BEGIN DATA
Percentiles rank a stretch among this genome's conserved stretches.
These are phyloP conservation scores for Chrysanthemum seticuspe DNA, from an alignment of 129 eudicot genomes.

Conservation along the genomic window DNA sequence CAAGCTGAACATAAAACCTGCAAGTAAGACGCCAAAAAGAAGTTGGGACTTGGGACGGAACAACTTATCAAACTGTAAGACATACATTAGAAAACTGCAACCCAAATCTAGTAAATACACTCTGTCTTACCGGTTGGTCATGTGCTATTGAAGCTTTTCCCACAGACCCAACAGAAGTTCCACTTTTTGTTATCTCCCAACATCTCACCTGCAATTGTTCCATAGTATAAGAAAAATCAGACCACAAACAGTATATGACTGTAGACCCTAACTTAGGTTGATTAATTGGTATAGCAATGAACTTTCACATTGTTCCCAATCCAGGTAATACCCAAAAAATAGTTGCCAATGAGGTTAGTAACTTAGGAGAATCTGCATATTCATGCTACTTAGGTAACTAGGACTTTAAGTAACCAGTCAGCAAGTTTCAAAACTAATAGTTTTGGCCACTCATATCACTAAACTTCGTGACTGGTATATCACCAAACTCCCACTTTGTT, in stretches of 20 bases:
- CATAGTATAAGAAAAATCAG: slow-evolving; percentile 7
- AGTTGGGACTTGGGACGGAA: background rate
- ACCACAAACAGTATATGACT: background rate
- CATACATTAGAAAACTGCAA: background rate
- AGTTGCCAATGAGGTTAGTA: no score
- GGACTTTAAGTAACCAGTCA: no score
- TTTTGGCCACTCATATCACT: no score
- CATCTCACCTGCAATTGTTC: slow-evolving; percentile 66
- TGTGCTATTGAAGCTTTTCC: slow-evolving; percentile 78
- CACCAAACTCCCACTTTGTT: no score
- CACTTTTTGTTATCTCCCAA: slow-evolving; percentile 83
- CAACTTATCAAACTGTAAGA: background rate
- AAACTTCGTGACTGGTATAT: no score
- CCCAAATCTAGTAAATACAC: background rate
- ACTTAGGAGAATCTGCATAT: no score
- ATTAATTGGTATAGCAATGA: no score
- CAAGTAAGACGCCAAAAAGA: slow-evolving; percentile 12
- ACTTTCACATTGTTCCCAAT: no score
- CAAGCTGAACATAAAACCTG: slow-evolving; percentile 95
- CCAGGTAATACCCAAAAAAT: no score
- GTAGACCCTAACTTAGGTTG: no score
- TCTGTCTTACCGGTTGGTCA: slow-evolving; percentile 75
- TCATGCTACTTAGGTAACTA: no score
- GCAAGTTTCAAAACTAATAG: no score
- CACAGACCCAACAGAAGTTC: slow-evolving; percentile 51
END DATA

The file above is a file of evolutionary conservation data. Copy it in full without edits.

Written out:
Percentiles rank a stretch among this genome's conserved stretches.
These are phyloP conservation scores for Chrysanthemum seticuspe DNA, from an alignment of 129 eudicot genomes.

Conservation along the genomic window DNA sequence CAAGCTGAACATAAAACCTGCAAGTAAGACGCCAAAAAGAAGTTGGGACTTGGGACGGAACAACTTATCAAACTGTAAGACATACATTAGAAAACTGCAACCCAAATCTAGTAAATACACTCTGTCTTACCGGTTGGTCATGTGCTATTGAAGCTTTTCCCACAGACCCAACAGAAGTTCCACTTTTTGTTATCTCCCAACATCTCACCTGCAATTGTTCCATAGTATAAGAAAAATCAGACCACAAACAGTATATGACTGTAGACCCTAACTTAGGTTGATTAATTGGTATAGCAATGAACTTTCACATTGTTCCCAATCCAGGTAATACCCAAAAAATAGTTGCCAATGAGGTTAGTAACTTAGGAGAATCTGCATATTCATGCTACTTAGGTAACTAGGACTTTAAGTAACCAGTCAGCAAGTTTCAAAACTAATAGTTTTGGCCACTCATATCACTAAACTTCGTGACTGGTATATCACCAAACTCCCACTTTGTT, in stretches of 20 bases:
- CATAGTATAAGAAAAATCAG: slow-evolving; percentile 7
- AGTTGGGACTTGGGACGGAA: background rate
- ACCACAAACAGTATATGACT: background rate
- CATACATTAGAAAACTGCAA: background rate
- AGTTGCCAATGAGGTTAGTA: no score
- GGACTTTAAGTAACCAGTCA: no score
- TTTTGGCCACTCATATCACT: no score
- CATCTCACCTGCAATTGTTC: slow-evolving; percentile 66
- TGTGCTATTGAAGCTTTTCC: slow-evolving; percentile 78
- CACCAAACTCCCACTTTGTT: no score
- CACTTTTTGTTATCTCCCAA: slow-evolving; percentile 83
- CAACTTATCAAACTGTAAGA: background rate
- AAACTTCGTGACTGGTATAT: no score
- CCCAAATCTAGTAAATACAC: background rate
- ACTTAGGAGAATCTGCATAT: no score
- ATTAATTGGTATAGCAATGA: no score
- CAAGTAAGACGCCAAAAAGA: slow-evolving; percentile 12
- ACTTTCACATTGTTCCCAAT: no score
- CAAGCTGAACATAAAACCTG: slow-evolving; percentile 95
- CCAGGTAATACCCAAAAAAT: no score
- GTAGACCCTAACTTAGGTTG: no score
- TCTGTCTTACCGGTTGGTCA: slow-evolving; percentile 75
- TCATGCTACTTAGGTAACTA: no score
- GCAAGTTTCAAAACTAATAG: no score
- CACAGACCCAACAGAAGTTC: slow-evolving; percentile 51